May 23, 2018 feature
How can you tell if a quantum memory is really quantum?
Quantum memories are devices that can store quantum information for a later time, which are usually implemented by storing and re-emitting photons with certain quantum states. But often it's difficult to tell whether a memory is storing quantum or merely classical information. In a new paper, physicists have developed a new test to verify the quantum nature of quantum memories.
The researchers, Denis Rosset, Francesco Buscemi, and Yeong-Cherng Liang, have published a paper on the quantum memory test in a recent issue of Physical Review X.
"Quantum memories are indispensable components of long-distance quantum communication networks and potentially even in a full-scale quantum computer," Liang, a physicist at National Cheng Kung University in Taiwan, told Phys.org. "For these components to serve their purpose, it's essential that they can preserve, at least, the quantum entanglement between certain inputs to the memory and whatever other parts that did not enter the memory. Our work strikes the right balance in certifying any device that possesses this ability while making the minimal assumptions."
As the scientists explain, the quantum entanglement between the system stored in the memory and any remote systems not in the memory must be maintained for the entire storage time. If this entanglement is broken at any time, then the device no longer functions as a quantum memory but rather as an "entanglement-breaking channel" and as a result can transmit only classical information.
Although currently there are tests that can verify the quantum nature of a quantum memory, these tests have certain limitations. For one, they require the experimenter to trust that the measurement and state preparation devices used by the quantum memory are accurate. For this reason, these tests are called device-dependent protocols. However, a test that makes no assumptions cannot be "faithful," meaning it may overlook some genuine quantum memories. This is because these methods test for the violation of a Bell inequality as verification of entanglement, which is sufficient but not necessary, as some genuinely quantum channels do not violate Bell inequalities and so would not pass this test.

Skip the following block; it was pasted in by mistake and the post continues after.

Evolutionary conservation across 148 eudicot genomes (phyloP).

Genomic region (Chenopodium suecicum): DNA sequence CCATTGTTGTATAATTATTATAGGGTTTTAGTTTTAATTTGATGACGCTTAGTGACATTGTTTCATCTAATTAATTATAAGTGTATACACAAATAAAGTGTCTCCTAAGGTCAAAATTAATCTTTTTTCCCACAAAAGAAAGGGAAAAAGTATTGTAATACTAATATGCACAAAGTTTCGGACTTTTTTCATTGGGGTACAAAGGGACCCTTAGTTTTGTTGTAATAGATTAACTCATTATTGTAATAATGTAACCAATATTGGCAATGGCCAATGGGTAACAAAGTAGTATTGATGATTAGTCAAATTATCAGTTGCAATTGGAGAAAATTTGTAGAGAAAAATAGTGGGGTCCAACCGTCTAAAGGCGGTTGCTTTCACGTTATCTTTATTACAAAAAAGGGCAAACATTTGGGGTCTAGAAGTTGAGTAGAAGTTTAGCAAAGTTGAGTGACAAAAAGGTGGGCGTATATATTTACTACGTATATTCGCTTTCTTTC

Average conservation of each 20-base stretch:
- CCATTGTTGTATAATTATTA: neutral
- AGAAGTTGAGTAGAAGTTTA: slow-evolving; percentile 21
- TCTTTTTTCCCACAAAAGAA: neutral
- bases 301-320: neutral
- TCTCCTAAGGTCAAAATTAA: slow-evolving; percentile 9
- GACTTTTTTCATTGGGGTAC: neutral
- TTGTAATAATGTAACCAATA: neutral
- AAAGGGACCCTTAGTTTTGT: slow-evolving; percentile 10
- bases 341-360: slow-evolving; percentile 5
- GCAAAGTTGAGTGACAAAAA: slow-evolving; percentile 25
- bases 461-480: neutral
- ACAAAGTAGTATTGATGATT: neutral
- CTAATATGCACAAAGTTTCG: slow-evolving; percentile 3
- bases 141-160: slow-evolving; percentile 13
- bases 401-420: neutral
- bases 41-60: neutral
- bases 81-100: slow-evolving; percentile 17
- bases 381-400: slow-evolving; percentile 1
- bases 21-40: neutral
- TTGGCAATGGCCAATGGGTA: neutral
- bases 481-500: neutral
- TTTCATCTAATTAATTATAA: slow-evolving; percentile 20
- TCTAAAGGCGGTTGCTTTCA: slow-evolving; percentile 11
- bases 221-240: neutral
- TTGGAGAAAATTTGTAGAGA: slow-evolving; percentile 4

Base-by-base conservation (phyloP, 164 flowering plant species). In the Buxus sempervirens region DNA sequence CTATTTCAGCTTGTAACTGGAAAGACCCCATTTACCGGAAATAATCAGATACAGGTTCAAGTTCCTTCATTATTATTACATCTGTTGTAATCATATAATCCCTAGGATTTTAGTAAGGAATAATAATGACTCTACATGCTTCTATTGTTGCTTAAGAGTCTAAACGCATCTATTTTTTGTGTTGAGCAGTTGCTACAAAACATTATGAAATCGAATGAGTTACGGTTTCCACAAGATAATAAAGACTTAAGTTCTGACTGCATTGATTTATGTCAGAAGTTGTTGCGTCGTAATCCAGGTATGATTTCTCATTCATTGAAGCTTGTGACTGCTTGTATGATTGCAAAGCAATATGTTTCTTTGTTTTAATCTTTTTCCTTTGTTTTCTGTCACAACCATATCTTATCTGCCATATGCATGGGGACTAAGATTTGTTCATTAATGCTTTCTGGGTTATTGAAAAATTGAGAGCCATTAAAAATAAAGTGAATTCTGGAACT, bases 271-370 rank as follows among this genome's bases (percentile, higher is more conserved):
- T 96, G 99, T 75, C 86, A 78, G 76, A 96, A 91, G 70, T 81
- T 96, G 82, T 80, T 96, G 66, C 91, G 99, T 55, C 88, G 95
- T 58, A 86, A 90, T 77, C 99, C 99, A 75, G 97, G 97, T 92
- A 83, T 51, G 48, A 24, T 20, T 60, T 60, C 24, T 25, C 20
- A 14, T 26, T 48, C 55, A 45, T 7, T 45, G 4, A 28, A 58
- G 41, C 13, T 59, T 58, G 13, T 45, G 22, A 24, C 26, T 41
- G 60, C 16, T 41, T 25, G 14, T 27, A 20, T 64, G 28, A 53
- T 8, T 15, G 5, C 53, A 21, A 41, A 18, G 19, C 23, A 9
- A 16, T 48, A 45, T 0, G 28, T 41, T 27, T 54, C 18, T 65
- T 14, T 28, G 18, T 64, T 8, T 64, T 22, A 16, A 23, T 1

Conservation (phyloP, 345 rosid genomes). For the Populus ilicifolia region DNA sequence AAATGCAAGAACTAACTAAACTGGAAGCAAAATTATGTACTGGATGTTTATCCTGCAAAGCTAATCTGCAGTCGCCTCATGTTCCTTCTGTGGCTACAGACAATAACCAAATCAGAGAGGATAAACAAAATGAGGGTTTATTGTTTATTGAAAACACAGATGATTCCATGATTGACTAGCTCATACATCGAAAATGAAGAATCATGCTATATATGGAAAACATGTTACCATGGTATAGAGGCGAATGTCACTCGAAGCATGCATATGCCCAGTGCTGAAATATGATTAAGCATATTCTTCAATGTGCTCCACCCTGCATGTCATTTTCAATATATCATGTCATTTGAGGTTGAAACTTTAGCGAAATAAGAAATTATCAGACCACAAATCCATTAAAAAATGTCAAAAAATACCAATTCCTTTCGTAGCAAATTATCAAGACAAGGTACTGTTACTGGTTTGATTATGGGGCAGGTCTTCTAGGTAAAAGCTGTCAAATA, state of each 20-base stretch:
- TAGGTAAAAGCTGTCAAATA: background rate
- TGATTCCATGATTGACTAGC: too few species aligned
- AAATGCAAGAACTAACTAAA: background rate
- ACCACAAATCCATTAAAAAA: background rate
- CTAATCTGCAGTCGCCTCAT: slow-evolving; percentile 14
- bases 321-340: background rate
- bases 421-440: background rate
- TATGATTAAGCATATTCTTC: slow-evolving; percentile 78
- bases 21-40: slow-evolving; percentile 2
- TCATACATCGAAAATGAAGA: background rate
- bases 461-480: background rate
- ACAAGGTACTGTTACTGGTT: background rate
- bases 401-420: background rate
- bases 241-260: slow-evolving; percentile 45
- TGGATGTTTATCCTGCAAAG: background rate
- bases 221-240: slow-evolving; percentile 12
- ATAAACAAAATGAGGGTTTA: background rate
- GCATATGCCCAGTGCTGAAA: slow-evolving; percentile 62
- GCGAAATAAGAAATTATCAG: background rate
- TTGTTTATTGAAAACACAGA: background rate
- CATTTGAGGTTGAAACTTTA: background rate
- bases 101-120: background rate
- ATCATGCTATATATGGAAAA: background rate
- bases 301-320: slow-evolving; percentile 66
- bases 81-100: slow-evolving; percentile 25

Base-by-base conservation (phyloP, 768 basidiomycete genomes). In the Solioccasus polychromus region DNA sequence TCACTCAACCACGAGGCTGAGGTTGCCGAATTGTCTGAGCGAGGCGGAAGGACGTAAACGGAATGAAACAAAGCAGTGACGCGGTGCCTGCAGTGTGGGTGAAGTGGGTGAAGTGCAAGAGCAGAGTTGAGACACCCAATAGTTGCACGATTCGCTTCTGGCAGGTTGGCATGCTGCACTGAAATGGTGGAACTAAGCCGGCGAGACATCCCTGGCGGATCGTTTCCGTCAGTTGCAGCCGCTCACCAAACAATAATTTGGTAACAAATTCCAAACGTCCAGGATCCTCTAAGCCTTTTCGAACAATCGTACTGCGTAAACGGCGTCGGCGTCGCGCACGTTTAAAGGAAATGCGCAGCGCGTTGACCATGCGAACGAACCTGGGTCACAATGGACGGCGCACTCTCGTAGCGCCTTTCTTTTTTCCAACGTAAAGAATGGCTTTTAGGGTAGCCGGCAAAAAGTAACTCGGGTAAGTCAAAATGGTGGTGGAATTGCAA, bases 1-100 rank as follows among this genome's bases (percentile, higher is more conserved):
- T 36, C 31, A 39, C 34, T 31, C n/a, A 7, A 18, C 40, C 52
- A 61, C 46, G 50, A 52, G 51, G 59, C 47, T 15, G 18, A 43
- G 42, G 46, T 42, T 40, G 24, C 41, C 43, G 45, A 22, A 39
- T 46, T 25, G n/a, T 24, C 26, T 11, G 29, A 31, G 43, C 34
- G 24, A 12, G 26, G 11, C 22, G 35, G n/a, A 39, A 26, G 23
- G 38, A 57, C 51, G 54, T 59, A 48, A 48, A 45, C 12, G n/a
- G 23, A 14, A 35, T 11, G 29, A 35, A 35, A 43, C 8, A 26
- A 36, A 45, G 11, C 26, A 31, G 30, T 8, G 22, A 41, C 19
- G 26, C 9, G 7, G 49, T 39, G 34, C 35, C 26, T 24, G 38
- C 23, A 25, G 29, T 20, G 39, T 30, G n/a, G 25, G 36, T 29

Although it would be ideal to design a test that is completely device-independent, the researchers explain that it is not possible to test a single memory in this manner, even in principle, due to the need to test the quantum memory at two different times. However, their new test is measurement-device-independent, meaning it still requires the state preparation device to be trusted, but no assumptions need to be made regarding the measurement device. The new test is also faithful, meaning it can correctly identify all quantum memories that function as non-entanglement-breaking quantum channels.
The new test uses a semiquantum framework that is very similar to that used in some tests of entanglement in quantum states, in which the entanglement refers to correlations in space, in contrast to the time-like entanglement in quantum memories. Conventional protocols for testing for space-like correlations often use two characters, Alice as the sender and Bob as the receiver of quantum states. But since quantum memories involve time-like correlations, the protocol needs only a single character, whom the researchers call Abby, to act as both the sender and receiver at different times. In the test proposed in the new study, by comparing the relative frequencies of the signals that Abby sends and receives, it is possible to estimate the time-like entanglement and therefore certify that a quantum memory can store quantum information.
The researchers showed that the new test is robust against noise and losses, and they expect that it should be possible to experimentally perform the test with current technology. The test would then provide a very useful tool for the future development of quantum memories.
"In the development of novel quantum technologies, it's crucial that there exists a reliable way to benchmark the relevant components and make sure that they function as expected," Liang said. "Our findings provide a way to certify one of the most important features of these components while making sure that we are not making more assumptions than necessary. With these tests, we hope that it simplifies the quality control procedures of quantum devices while not falling into the trap of making unjustifiable assumptions."
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